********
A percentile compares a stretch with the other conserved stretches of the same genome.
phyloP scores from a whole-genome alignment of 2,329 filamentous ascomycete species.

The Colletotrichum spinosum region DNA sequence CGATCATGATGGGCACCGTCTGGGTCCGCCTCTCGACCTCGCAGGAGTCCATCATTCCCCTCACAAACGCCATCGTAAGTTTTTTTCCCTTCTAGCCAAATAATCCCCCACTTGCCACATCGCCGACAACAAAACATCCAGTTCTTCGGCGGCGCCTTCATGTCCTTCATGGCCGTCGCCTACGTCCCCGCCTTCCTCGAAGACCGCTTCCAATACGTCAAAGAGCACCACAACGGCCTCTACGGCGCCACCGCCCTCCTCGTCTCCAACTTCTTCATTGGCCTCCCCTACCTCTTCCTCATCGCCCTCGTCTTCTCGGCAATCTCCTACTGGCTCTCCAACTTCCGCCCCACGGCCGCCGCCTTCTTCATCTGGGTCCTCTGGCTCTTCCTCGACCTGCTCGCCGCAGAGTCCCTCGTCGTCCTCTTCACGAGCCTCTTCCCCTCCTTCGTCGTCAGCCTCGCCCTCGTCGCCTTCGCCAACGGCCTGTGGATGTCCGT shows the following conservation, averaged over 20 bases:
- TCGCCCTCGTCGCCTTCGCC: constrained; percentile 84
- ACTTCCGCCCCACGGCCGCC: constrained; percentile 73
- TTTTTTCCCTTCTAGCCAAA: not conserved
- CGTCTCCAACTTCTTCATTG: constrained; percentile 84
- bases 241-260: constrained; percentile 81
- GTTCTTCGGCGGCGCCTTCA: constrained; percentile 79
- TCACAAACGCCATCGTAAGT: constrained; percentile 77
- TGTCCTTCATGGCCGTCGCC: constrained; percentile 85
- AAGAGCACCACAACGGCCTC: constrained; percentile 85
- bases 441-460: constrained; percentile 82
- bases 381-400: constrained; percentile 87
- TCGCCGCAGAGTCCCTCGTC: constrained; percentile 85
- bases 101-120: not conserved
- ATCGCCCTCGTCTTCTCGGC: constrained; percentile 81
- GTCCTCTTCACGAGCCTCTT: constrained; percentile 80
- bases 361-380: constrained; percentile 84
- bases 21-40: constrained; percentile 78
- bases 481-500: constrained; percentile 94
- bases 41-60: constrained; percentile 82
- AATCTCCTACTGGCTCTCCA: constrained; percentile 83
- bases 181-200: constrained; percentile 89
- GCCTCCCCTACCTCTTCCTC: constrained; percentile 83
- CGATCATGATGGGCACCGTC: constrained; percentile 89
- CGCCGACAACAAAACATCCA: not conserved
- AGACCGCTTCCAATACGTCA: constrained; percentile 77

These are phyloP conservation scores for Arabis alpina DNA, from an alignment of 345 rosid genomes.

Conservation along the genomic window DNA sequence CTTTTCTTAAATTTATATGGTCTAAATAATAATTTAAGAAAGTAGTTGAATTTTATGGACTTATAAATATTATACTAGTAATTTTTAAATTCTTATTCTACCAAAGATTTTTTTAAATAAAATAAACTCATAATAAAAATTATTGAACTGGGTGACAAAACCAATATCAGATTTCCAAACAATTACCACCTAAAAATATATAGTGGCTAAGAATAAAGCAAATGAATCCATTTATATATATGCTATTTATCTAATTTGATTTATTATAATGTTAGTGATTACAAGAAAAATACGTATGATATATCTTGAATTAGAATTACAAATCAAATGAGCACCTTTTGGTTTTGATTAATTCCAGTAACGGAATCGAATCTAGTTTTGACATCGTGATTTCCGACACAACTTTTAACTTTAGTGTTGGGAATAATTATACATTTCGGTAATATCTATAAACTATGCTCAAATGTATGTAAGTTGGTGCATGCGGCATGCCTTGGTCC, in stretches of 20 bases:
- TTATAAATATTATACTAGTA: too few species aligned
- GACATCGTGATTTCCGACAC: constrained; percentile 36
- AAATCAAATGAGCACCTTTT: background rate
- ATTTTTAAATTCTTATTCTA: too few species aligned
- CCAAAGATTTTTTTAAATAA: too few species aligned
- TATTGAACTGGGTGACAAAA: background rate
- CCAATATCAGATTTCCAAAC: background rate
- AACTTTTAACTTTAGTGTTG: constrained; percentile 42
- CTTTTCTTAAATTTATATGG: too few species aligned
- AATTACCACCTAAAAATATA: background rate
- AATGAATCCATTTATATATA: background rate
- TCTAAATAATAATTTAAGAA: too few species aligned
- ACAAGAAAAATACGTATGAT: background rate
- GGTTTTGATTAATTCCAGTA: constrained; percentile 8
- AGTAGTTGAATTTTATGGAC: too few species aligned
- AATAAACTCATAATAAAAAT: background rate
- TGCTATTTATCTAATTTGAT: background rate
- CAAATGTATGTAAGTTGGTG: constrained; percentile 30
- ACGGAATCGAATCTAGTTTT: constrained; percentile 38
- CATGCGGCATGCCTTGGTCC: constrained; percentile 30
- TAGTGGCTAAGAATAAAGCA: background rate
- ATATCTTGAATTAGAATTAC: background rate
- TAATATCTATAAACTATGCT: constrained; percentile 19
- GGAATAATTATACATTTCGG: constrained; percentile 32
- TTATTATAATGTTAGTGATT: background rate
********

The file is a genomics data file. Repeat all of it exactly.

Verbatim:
A percentile compares a stretch with the other conserved stretches of the same genome.
phyloP scores from a whole-genome alignment of 2,329 filamentous ascomycete species.

The Colletotrichum spinosum region DNA sequence CGATCATGATGGGCACCGTCTGGGTCCGCCTCTCGACCTCGCAGGAGTCCATCATTCCCCTCACAAACGCCATCGTAAGTTTTTTTCCCTTCTAGCCAAATAATCCCCCACTTGCCACATCGCCGACAACAAAACATCCAGTTCTTCGGCGGCGCCTTCATGTCCTTCATGGCCGTCGCCTACGTCCCCGCCTTCCTCGAAGACCGCTTCCAATACGTCAAAGAGCACCACAACGGCCTCTACGGCGCCACCGCCCTCCTCGTCTCCAACTTCTTCATTGGCCTCCCCTACCTCTTCCTCATCGCCCTCGTCTTCTCGGCAATCTCCTACTGGCTCTCCAACTTCCGCCCCACGGCCGCCGCCTTCTTCATCTGGGTCCTCTGGCTCTTCCTCGACCTGCTCGCCGCAGAGTCCCTCGTCGTCCTCTTCACGAGCCTCTTCCCCTCCTTCGTCGTCAGCCTCGCCCTCGTCGCCTTCGCCAACGGCCTGTGGATGTCCGT shows the following conservation, averaged over 20 bases:
- TCGCCCTCGTCGCCTTCGCC: constrained; percentile 84
- ACTTCCGCCCCACGGCCGCC: constrained; percentile 73
- TTTTTTCCCTTCTAGCCAAA: not conserved
- CGTCTCCAACTTCTTCATTG: constrained; percentile 84
- bases 241-260: constrained; percentile 81
- GTTCTTCGGCGGCGCCTTCA: constrained; percentile 79
- TCACAAACGCCATCGTAAGT: constrained; percentile 77
- TGTCCTTCATGGCCGTCGCC: constrained; percentile 85
- AAGAGCACCACAACGGCCTC: constrained; percentile 85
- bases 441-460: constrained; percentile 82
- bases 381-400: constrained; percentile 87
- TCGCCGCAGAGTCCCTCGTC: constrained; percentile 85
- bases 101-120: not conserved
- ATCGCCCTCGTCTTCTCGGC: constrained; percentile 81
- GTCCTCTTCACGAGCCTCTT: constrained; percentile 80
- bases 361-380: constrained; percentile 84
- bases 21-40: constrained; percentile 78
- bases 481-500: constrained; percentile 94
- bases 41-60: constrained; percentile 82
- AATCTCCTACTGGCTCTCCA: constrained; percentile 83
- bases 181-200: constrained; percentile 89
- GCCTCCCCTACCTCTTCCTC: constrained; percentile 83
- CGATCATGATGGGCACCGTC: constrained; percentile 89
- CGCCGACAACAAAACATCCA: not conserved
- AGACCGCTTCCAATACGTCA: constrained; percentile 77

These are phyloP conservation scores for Arabis alpina DNA, from an alignment of 345 rosid genomes.

Conservation along the genomic window DNA sequence CTTTTCTTAAATTTATATGGTCTAAATAATAATTTAAGAAAGTAGTTGAATTTTATGGACTTATAAATATTATACTAGTAATTTTTAAATTCTTATTCTACCAAAGATTTTTTTAAATAAAATAAACTCATAATAAAAATTATTGAACTGGGTGACAAAACCAATATCAGATTTCCAAACAATTACCACCTAAAAATATATAGTGGCTAAGAATAAAGCAAATGAATCCATTTATATATATGCTATTTATCTAATTTGATTTATTATAATGTTAGTGATTACAAGAAAAATACGTATGATATATCTTGAATTAGAATTACAAATCAAATGAGCACCTTTTGGTTTTGATTAATTCCAGTAACGGAATCGAATCTAGTTTTGACATCGTGATTTCCGACACAACTTTTAACTTTAGTGTTGGGAATAATTATACATTTCGGTAATATCTATAAACTATGCTCAAATGTATGTAAGTTGGTGCATGCGGCATGCCTTGGTCC, in stretches of 20 bases:
- TTATAAATATTATACTAGTA: too few species aligned
- GACATCGTGATTTCCGACAC: constrained; percentile 36
- AAATCAAATGAGCACCTTTT: background rate
- ATTTTTAAATTCTTATTCTA: too few species aligned
- CCAAAGATTTTTTTAAATAA: too few species aligned
- TATTGAACTGGGTGACAAAA: background rate
- CCAATATCAGATTTCCAAAC: background rate
- AACTTTTAACTTTAGTGTTG: constrained; percentile 42
- CTTTTCTTAAATTTATATGG: too few species aligned
- AATTACCACCTAAAAATATA: background rate
- AATGAATCCATTTATATATA: background rate
- TCTAAATAATAATTTAAGAA: too few species aligned
- ACAAGAAAAATACGTATGAT: background rate
- GGTTTTGATTAATTCCAGTA: constrained; percentile 8
- AGTAGTTGAATTTTATGGAC: too few species aligned
- AATAAACTCATAATAAAAAT: background rate
- TGCTATTTATCTAATTTGAT: background rate
- CAAATGTATGTAAGTTGGTG: constrained; percentile 30
- ACGGAATCGAATCTAGTTTT: constrained; percentile 38
- CATGCGGCATGCCTTGGTCC: constrained; percentile 30
- TAGTGGCTAAGAATAAAGCA: background rate
- ATATCTTGAATTAGAATTAC: background rate
- TAATATCTATAAACTATGCT: constrained; percentile 19
- GGAATAATTATACATTTCGG: constrained; percentile 32
- TTATTATAATGTTAGTGATT: background rate